Foreseeing a bad time for Sandra Bullock

Reeling It In

Posted: Thursday, March 22, 2007


  "Premonition" 1 hour, 50 minutes TriStar Pictures AP Photo/TriStar Pictures/Ron Ba


1 hour, 50 minutes

TriStar Pictures

AP Photo/TriStar Pictures/Ron Ba

I wonder what it must be like to be an “A-List” movie star, after that star has begun to fade. One minute, you’ve got all of America at your feet. You can do no wrong, and then, no one cares. It’s kind of sad, and despite the fact that even the lowliest Hollywood starlet makes more money a week than I do in a year, I feel bad for them. Well, not all of them -- but I do feel bad for Sandra Bullock, who is slowly but surely transitioning from box-office gold to something nearer the pewter end of the scale. Witness, for example, the spectacular critical failure that is her latest, “Premonition.”

Actually, I have not been nearly as harsh in my judgement of this film as have been my fellows on the critics’ scene. It was actually pretty enjoyable, albeit in a movie-of-the-week kind of way. That is, until the end, which was insulting at best. Bullock plays Linda Hanson, an affable soccer mom entering the doldrums of a marriage with affable but distant husband, Jim, played by “Nip/Tuck’s” Julian McMahon. (I’ve never actually seen “Nip/Tuck,” but I thought it made me seem less geeky than if I’d mentioned that he played Victor Von Doom from “Fantastic Four.”)

One day, as Linda ghosts around the house looking melancholy, there’s a knock at the door which, upon opening, reveals an uncomfortable-looking policeman. The news is bad. Apparently, Jim was killed in a car accident the day before. Why it took the authorities so long to notify the widow is never explained, but that extra day will become integral to the plot.

Linda, in shock, picks up her girls from school, calls her mom, and starts to go about the awful task of organizing a death. However, upon waking and wandering down to the kitchen the next morning, who does she find but Jim, drinking his coffee and watching the morning news, as if he’d never been flattened by an errant semitruck two days before.

Aha! That’s because it isn’t two days after his death, but rather two days before it. Is Linda going crazy, or is she experiencing some sort of bizarre mental/temporal/dimensional shift wherein she has seen, nay, lived the future before it happens?

And more importantly, now that she knows the future, can she, or will she, do anything about it?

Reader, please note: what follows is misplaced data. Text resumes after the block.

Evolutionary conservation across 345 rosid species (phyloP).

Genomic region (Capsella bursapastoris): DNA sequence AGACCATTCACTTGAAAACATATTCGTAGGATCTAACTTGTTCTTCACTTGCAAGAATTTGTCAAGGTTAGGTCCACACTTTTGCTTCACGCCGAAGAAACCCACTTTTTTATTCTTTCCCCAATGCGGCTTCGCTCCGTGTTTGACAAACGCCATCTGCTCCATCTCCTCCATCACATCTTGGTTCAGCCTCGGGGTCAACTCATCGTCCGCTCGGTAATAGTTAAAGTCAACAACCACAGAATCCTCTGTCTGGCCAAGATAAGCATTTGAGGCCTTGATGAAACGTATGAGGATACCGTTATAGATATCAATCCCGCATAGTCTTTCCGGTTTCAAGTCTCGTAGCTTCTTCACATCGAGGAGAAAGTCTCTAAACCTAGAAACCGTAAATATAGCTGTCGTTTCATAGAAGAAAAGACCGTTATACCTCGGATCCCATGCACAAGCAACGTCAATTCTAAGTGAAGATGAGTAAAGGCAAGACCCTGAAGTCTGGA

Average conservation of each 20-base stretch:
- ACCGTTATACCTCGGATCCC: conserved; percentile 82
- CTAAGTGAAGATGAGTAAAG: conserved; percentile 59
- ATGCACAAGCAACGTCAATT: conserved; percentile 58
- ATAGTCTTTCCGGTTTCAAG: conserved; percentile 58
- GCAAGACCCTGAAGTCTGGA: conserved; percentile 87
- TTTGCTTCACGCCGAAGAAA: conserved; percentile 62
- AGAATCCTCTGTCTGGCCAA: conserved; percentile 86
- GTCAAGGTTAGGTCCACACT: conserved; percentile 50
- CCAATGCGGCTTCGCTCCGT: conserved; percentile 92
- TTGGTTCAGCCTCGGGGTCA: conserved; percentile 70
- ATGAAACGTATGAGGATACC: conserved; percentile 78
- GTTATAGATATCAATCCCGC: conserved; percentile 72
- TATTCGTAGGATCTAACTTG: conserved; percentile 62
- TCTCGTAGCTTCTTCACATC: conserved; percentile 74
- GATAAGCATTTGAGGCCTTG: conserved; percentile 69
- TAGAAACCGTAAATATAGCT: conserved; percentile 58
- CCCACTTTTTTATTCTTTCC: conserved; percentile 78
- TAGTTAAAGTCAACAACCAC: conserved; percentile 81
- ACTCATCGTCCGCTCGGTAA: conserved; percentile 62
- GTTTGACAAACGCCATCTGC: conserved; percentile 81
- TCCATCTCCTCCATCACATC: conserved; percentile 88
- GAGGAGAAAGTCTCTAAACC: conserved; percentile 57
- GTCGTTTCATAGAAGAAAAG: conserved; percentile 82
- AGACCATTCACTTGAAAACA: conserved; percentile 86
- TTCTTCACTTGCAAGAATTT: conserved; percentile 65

“Premonition” is really nothing more than a pulpy bit of pseudo-science fiction aimed at a mainly female audience. The plot demands only cursory scrutiny, otherwise it falls apart like a pumpkin two weeks after Halloween. But, upon acceptance of the film’s B-movie status, most of it is genuinely entertaining. The story twists and turns, gradually revealing the true nature of Linda’s predicament.

A secret here, a mystery there, and you’re just as dizzy as the character on screen -- it’s fun. Mindless, to be sure, but fun. And then, in the last five minutes, it all goes up in smoke.

Obviously, I’m not going to reveal the ending of the movie, but suffice it to say that the writers, when confronted with the task of concluding their twisty suburban nightmare, threw up their hands and said, “to hell with it!” Loose endings left loose, conclusions that make no sense, and worst of all, a feeling of extreme dissatisfaction with a story that had been going fairly well.

This is what you are left with as the credits roll and the lights come up. It truly is one of the more disappointing endings I’ve seen in a long time, and I’d be willing to bet that the same is cited by nearly every critic who savages this film from now until it makes its ignominious appearance on the video shelves; which should happen relatively soon if audience reaction has any sway.

I wanted to like the movie. The acting was passable, and the direction seemed able, at the very least.

The movie was even helped by a curious characteristic of the auditorium where I saw it. Because of the high temperature of the projector’s lamp, occasionally you can see heat waves rippling and roiling across the screen, barely visible except on the whitest of white spots on the picture. Usually I don’t pay any attention to this, but in this movie it added a cool bit of atmosphere, unintentional or not.

It’s too bad. Sandra and Co. were on their way to having a crowd-pleasing bit of mid-season entertainment, complete with theatre-provided effects, but they blew it. Just about the only thing that could have saved “Premonition’s” ending was if the projector had heated up just enough to burn through the last few minutes of celluloid. Grade: C-

“Premonition” is rated PG-13 for brief violence, brief language, and adult themes.

Chris Jenness is a freelance graphic designer, artist and movie buff who lives in Nikiski.

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